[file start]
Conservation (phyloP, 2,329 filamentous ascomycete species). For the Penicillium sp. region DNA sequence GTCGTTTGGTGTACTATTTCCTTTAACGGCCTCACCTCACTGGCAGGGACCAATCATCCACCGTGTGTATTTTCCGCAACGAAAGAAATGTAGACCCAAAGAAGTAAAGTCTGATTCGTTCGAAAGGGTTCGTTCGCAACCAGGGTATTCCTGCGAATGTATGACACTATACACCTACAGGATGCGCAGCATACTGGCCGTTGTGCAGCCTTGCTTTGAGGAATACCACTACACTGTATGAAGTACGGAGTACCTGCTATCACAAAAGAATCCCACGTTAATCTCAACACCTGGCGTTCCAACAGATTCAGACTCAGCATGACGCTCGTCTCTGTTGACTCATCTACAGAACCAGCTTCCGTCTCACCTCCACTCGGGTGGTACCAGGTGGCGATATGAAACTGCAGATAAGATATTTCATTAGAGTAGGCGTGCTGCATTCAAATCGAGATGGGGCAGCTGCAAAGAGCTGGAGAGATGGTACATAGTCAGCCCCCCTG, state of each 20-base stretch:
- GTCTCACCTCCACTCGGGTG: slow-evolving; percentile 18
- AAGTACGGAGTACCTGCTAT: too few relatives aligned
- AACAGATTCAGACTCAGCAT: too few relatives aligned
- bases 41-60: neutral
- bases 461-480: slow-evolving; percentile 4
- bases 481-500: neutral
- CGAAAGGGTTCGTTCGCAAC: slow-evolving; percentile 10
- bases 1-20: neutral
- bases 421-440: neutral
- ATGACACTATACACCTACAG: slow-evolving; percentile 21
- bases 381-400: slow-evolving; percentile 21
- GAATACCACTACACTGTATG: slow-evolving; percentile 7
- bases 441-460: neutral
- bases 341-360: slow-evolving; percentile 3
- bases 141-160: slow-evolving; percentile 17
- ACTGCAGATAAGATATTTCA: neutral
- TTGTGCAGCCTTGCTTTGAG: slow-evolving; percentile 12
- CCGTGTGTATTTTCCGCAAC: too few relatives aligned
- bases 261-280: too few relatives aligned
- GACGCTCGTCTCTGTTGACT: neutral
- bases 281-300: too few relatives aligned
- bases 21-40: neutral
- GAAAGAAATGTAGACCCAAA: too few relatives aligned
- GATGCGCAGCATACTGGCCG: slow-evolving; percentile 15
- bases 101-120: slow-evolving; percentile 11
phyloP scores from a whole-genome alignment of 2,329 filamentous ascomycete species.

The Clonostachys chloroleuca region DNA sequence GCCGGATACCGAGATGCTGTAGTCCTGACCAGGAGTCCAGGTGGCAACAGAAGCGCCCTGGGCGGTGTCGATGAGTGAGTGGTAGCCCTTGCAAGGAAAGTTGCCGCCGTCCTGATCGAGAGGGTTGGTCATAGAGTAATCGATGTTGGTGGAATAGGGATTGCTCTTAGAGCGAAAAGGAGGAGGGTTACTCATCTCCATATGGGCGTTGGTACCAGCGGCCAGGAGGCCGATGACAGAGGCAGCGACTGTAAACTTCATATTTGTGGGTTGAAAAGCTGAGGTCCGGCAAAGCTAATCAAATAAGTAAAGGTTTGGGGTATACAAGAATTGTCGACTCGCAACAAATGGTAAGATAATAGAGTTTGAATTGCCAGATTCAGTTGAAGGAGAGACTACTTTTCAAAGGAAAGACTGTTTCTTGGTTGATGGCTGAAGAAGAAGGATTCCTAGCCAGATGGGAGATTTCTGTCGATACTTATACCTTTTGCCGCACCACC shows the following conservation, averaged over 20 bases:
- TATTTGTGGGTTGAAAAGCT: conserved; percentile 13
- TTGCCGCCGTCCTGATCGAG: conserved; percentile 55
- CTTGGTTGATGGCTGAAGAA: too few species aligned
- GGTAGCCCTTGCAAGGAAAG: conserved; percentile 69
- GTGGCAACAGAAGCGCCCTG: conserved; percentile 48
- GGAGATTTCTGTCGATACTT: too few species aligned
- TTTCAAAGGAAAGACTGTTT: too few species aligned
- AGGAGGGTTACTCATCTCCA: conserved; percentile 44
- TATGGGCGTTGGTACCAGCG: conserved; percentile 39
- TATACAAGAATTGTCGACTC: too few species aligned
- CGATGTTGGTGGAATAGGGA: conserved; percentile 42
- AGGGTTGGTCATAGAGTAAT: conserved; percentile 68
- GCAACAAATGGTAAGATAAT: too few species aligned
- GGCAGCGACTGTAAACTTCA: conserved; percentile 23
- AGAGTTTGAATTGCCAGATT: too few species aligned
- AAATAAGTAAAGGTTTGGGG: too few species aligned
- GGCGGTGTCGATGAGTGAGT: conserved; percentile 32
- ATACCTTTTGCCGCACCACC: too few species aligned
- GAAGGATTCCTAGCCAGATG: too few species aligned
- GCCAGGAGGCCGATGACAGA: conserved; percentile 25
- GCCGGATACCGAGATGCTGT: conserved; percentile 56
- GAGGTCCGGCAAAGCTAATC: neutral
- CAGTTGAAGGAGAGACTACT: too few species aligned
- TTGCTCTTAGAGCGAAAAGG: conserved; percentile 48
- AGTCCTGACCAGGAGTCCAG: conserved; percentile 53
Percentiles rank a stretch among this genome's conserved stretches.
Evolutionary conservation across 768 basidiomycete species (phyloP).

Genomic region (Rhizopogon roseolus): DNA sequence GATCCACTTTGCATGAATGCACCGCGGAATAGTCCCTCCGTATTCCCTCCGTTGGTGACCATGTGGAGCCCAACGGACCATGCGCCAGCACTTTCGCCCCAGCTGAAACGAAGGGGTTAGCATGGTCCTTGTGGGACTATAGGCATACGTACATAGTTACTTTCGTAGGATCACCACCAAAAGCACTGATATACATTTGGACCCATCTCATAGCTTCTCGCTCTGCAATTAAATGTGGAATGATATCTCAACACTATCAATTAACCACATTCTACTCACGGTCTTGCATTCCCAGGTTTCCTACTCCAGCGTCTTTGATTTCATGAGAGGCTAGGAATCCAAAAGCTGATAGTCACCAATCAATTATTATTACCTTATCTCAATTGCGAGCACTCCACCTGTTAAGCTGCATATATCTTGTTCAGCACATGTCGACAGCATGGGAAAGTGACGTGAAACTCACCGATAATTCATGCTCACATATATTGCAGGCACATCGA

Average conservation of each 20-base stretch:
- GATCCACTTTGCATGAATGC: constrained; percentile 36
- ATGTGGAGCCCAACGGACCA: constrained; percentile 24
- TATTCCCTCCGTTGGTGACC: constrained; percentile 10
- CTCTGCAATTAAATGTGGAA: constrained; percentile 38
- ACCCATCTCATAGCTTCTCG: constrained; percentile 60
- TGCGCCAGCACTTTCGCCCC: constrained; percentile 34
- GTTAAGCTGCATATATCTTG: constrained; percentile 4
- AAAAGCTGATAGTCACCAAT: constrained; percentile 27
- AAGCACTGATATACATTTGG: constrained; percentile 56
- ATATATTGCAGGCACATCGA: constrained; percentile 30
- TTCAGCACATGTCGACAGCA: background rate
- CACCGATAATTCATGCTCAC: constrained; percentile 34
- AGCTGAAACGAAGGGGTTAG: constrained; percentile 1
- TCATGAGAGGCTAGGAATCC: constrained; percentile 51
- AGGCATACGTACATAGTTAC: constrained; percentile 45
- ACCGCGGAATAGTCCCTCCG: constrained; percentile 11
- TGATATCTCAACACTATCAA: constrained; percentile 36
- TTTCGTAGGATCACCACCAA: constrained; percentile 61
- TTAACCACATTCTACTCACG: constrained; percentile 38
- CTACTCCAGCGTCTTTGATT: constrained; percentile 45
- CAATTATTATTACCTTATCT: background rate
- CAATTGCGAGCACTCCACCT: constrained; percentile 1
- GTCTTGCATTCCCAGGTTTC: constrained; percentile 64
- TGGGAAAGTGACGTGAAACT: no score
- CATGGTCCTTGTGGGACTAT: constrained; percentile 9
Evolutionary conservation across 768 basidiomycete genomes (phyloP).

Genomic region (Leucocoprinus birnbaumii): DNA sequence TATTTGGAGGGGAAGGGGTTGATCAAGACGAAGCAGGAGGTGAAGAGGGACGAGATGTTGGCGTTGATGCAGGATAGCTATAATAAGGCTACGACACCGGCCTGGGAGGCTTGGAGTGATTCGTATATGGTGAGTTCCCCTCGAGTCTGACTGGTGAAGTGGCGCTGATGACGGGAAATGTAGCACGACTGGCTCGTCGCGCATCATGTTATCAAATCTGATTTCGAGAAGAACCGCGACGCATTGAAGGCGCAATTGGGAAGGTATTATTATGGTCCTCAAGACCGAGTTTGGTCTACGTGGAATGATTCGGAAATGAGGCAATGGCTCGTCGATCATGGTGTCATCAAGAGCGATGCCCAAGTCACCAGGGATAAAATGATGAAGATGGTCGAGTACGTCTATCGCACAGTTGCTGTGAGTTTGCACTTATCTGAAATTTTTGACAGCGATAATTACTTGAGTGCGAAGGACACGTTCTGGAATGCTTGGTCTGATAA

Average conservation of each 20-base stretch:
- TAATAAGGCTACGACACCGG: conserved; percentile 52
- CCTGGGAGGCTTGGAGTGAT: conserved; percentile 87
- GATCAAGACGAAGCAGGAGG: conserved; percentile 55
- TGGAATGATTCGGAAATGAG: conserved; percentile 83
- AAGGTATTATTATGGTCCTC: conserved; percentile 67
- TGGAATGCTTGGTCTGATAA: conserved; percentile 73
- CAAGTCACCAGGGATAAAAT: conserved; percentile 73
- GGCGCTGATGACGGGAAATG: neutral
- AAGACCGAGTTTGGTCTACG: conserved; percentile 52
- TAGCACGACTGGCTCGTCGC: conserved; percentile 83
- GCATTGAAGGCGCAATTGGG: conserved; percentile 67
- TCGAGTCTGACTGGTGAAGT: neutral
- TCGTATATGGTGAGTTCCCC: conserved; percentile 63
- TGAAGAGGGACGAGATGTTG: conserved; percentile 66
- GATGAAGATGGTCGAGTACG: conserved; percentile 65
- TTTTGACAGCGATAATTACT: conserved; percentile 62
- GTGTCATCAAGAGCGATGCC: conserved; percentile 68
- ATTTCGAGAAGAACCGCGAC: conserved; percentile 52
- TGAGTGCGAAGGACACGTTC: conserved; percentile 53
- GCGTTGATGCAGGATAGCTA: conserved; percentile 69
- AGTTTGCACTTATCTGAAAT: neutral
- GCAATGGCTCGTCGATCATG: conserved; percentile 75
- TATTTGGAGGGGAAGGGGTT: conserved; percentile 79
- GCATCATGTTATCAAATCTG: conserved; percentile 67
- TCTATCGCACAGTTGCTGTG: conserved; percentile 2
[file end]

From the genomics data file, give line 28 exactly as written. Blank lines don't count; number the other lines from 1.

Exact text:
The Clonostachys chloroleuca region DNA sequence GCCGGATACCGAGATGCTGTAGTCCTGACCAGGAGTCCAGGTGGCAACAGAAGCGCCCTGGGCGGTGTCGATGAGTGAGTGGTAGCCCTTGCAAGGAAAGTTGCCGCCGTCCTGATCGAGAGGGTTGGTCATAGAGTAATCGATGTTGGTGGAATAGGGATTGCTCTTAGAGCGAAAAGGAGGAGGGTTACTCATCTCCATATGGGCGTTGGTACCAGCGGCCAGGAGGCCGATGACAGAGGCAGCGACTGTAAACTTCATATTTGTGGGTTGAAAAGCTGAGGTCCGGCAAAGCTAATCAAATAAGTAAAGGTTTGGGGTATACAAGAATTGTCGACTCGCAACAAATGGTAAGATAATAGAGTTTGAATTGCCAGATTCAGTTGAAGGAGAGACTACTTTTCAAAGGAAAGACTGTTTCTTGGTTGATGGCTGAAGAAGAAGGATTCCTAGCCAGATGGGAGATTTCTGTCGATACTTATACCTTTTGCCGCACCACC shows the following conservation, averaged over 20 bases: